H.RES.468 – Expresses disapproval of the Supreme Court’s consideration of foreign laws and opinions in its decisions. Advises the Justices not to incorporate foreign laws or opinions in future decisions and not to incorporate public opinion when performing their duty to uphold the Constitution. Urges all Justices to base their opinions solely on the merits under the Constitution.

    H.RES.568 – Expressing the sense of the House of Representatives that Judicial determinations regarding the meaning of the laws of the United States should not be based on judgments, laws, or pronouncements of foreign institutions unless such foreign judgments, laws, or pronouncements inform an understanding of the original meaning of the laws of the United States.

    H.R.2028 – Pledge Protection Act of 2003 – Amends the Federal judicial code to deny jurisdiction to any court established by Act of Congress to hear or determine any claim that the recitation of the Pledge of Allegiance violates the first amendment of the Constitution.

    H.R.3313 – Marriage Protection Act of 2003 – Amends the Federal judicial code to deny Federal courts jurisdiction to hear or determine any question pertaining to the interpretation of the Defense of Marriage Act or the Federal statute defining marriage.

    H.R. 3893 – We the People Act – To limit the jurisdiction of the Federal courts, and for other purposes.

    And IF they get their wish of replacing at least 2 SCOTUS justices with Fundy nutjobs then the sky is the limit on the damage they can deal out carte blanche for decades.

    Dont think so?  Then wake the fuck up.

    This bullshit is permeating our society at all levels where religious zealots are forcing their lunatic beliefs on everyone whether they like it or not, Oh that’s against the law you say Rob?  well not when they keep changing the fucking laws in favor of their insanity.

    How about this one in AZ.
    http://airamericaradio.com/layout.asp?baseurl=MikeMalloyShow/4-7-05/MikeMalloy.wma

    What did Congress & Dubya Christ just get through trying to do with the Terri Schiavo fiasco?  did not succeed solely because of a good Judge, so what are they trying to do? Get rid of the Judge of course. This BTW is the problem, they have the power to do just that if not stopped on a continuous basis, & they are relentless.
    So you think the Democrats which are being denied access to meetings and the 1-2 moderate Repub. are infallible? wont make any mistakes? These lunatic Religious Reich Unconstitutional bills are being put up for vote every month, no chance of even ONE of them passing?  Get a grip.

    http://www.yuricareport.com/Dominionism/TheDespoilingOfAmerica.htm

    Especially when shit like this goes on.

    The discussion with Rep. Smith came after Congress voted to defeat the Medicare bill but before the roll call vote was closed. Following the apparent defeat of the bill, the Speaker pro tempore, Doc Hastings, resorted to keeping the vote open, which gave faction members time to target certain congressmen. The aggressive assault on representatives occurred during this period—in the middle of the night to the early hours of the morning. Mr. Bush, we are told, stayed up during the night to make phone calls to wayward congressmen. Let’s understand that House Speaker J. Dennis Hastert with the help of other members of his faction, used the questionable ploy of extending the period of the roll call vote for over three hours to create what can only be described as a “coercive opportunity to intimidate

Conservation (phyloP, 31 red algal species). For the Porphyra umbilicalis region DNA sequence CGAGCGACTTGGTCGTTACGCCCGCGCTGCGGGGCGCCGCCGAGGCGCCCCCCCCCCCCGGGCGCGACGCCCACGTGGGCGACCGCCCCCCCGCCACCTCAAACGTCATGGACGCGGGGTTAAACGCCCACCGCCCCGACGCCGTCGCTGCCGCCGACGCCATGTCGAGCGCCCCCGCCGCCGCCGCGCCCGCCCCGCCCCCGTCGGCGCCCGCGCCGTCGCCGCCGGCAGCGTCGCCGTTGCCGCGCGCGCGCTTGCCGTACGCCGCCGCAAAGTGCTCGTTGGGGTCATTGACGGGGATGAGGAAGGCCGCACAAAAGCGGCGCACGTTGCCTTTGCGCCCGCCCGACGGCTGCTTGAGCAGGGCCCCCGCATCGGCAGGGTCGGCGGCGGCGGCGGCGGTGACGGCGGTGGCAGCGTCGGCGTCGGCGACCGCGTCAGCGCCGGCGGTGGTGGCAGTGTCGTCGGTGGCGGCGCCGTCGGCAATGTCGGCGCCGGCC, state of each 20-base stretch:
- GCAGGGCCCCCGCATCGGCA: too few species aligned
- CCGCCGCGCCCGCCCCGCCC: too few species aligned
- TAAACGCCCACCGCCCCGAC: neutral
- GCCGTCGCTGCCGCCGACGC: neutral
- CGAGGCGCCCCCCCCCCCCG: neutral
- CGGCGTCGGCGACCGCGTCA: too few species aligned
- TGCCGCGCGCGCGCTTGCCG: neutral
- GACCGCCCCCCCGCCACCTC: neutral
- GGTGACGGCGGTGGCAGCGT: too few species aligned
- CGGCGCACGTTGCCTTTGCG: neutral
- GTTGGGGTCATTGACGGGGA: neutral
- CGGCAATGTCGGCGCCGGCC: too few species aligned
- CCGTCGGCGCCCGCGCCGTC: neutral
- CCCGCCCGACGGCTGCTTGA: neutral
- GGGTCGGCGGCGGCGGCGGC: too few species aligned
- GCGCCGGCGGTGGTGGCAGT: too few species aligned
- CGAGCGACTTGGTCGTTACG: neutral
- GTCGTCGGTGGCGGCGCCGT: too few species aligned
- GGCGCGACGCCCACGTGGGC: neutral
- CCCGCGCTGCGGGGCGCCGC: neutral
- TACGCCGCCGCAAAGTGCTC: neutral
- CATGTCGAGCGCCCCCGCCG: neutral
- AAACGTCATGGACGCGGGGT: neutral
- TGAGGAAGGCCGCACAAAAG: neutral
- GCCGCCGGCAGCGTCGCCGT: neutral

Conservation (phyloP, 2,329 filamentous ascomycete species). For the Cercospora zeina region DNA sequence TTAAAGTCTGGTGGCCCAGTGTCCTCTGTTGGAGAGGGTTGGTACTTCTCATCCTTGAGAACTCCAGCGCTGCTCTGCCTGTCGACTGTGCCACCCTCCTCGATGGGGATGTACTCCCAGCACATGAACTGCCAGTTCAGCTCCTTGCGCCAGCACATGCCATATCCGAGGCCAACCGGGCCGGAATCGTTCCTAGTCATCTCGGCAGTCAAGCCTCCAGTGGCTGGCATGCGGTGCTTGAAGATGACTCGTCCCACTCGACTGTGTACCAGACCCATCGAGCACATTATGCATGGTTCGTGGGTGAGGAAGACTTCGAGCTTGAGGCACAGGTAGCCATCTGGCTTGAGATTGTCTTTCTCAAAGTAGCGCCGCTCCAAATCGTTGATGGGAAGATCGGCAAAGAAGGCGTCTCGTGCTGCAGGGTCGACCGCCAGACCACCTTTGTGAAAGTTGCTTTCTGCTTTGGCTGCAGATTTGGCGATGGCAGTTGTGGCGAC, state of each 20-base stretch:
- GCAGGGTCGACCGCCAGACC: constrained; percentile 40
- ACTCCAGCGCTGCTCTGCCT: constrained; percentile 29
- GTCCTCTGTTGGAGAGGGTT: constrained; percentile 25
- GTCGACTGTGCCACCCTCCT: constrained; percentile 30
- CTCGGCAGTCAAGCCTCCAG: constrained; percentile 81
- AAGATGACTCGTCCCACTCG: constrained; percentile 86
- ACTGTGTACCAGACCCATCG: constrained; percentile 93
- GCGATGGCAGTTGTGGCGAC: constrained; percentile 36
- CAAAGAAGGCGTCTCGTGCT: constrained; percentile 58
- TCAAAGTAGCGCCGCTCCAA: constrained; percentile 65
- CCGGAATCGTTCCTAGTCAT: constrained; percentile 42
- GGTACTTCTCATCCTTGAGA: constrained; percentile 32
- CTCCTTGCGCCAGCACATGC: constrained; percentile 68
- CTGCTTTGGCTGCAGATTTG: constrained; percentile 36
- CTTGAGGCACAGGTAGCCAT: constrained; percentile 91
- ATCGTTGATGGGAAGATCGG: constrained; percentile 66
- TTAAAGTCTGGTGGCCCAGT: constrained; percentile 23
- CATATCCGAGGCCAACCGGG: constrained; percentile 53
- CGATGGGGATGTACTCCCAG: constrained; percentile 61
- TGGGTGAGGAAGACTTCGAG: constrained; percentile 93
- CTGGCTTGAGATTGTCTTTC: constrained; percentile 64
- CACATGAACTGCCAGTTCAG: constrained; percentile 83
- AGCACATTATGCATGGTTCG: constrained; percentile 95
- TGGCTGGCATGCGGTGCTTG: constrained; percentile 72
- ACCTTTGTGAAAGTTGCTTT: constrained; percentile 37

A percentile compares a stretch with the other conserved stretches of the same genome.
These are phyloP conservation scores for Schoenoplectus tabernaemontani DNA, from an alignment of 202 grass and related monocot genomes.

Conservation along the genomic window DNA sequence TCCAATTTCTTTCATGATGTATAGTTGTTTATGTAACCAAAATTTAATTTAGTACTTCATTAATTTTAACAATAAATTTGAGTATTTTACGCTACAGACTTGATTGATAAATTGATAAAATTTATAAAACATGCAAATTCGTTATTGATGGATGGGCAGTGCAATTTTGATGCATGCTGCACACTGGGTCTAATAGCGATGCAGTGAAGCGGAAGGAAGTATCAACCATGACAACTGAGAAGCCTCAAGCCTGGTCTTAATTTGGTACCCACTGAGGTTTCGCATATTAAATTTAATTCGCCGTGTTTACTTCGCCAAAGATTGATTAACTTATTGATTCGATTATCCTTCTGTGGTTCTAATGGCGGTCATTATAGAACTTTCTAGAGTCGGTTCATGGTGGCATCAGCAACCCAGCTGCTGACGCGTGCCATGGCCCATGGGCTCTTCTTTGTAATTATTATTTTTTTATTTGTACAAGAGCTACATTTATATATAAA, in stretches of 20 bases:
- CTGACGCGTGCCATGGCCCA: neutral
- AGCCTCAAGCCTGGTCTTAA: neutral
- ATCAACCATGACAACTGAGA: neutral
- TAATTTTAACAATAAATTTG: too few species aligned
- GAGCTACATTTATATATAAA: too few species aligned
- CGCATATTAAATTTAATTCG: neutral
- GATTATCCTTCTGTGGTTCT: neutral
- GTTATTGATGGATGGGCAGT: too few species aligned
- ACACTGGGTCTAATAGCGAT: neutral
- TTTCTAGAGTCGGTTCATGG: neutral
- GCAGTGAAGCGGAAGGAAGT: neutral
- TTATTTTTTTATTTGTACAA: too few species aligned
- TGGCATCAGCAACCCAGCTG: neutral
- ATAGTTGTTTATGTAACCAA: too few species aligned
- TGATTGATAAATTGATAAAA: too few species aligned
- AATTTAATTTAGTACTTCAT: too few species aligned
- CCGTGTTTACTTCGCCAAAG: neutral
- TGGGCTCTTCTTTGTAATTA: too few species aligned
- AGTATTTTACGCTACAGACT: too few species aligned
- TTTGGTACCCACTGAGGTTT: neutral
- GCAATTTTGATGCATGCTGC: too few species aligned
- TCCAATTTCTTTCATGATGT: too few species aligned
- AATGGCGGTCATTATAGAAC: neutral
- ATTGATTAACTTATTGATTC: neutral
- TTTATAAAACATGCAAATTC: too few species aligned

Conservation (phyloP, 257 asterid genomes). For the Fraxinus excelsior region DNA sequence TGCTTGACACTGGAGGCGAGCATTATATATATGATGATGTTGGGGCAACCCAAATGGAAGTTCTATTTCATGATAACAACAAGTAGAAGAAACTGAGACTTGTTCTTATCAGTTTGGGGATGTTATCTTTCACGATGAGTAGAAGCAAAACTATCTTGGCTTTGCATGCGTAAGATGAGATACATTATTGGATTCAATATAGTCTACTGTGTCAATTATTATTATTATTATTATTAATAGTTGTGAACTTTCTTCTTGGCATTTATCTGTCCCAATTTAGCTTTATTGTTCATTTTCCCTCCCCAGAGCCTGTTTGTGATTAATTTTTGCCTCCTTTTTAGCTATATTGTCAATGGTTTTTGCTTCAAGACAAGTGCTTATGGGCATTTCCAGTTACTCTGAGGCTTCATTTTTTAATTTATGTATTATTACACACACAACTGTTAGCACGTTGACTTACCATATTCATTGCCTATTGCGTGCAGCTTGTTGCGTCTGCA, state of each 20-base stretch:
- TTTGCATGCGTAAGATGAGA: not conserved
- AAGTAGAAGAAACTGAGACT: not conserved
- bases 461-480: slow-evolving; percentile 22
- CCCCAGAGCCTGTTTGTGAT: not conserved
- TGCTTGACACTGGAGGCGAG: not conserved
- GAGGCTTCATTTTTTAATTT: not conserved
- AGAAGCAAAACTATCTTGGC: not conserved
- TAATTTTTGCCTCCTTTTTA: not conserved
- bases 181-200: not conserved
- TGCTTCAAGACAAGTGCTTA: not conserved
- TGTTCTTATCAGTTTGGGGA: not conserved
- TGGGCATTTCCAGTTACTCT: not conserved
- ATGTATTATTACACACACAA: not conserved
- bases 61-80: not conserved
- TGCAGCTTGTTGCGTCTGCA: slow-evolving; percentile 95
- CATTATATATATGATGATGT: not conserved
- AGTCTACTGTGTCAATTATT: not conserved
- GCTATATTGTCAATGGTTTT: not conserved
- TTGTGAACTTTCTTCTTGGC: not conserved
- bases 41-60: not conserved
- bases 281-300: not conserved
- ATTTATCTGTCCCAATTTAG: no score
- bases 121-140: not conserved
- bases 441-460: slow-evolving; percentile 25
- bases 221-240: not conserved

14. Rob:

    I love how people, on both the Consumerist Left and Radical Religious Right make out that Congress or the Executive or the Judicial branches have reached some new historic low.  Yet, we’ve been here before, and each time our Constitution, and it’s participants, have always pulled-through—and saved our democracy from the contemporary, albeit paper, tigers of the day.

    Agreed.  Also liked the Birkenstocks line. smile

  15. Yeah,

    Lets fight all these rightwing nut jobs that want to stop things like sodomy, bestiality, pedophilia, polygamy.

  16. Lets fight all these rightwing nut jobs that want to stop things like sodomy, bestiality, pedophilia, polygamy.

    Sodomy and polygamy are in the set of activities that can be practiced by consenting adults.  Not so with bestiality and pedophilia.

  17. DecrepitOldFool, you beat me to it!  I was just about to say the same thing.  grin

    ===

    Additionally:  the Bible says sodomy is wrong (not sure what its views on polygamy are).  Not everyone is a Christian, and not every religion says that sodomy is wrong.  Therefore, any law using the Bible as a basis for a law is showing favoritism towards Christianity, and is therefore unconstitutional.  State laws that say heterosexual sodomy is okay but not homosexual sodomy are not only unconstitutional, but discriminatory too. 

    “Ah, but the Bible also says theft is wrong!  Are you saying laws against theft are unconstitutional?”

    Theft doesn’t occur between two consenting adults. 

    —Joe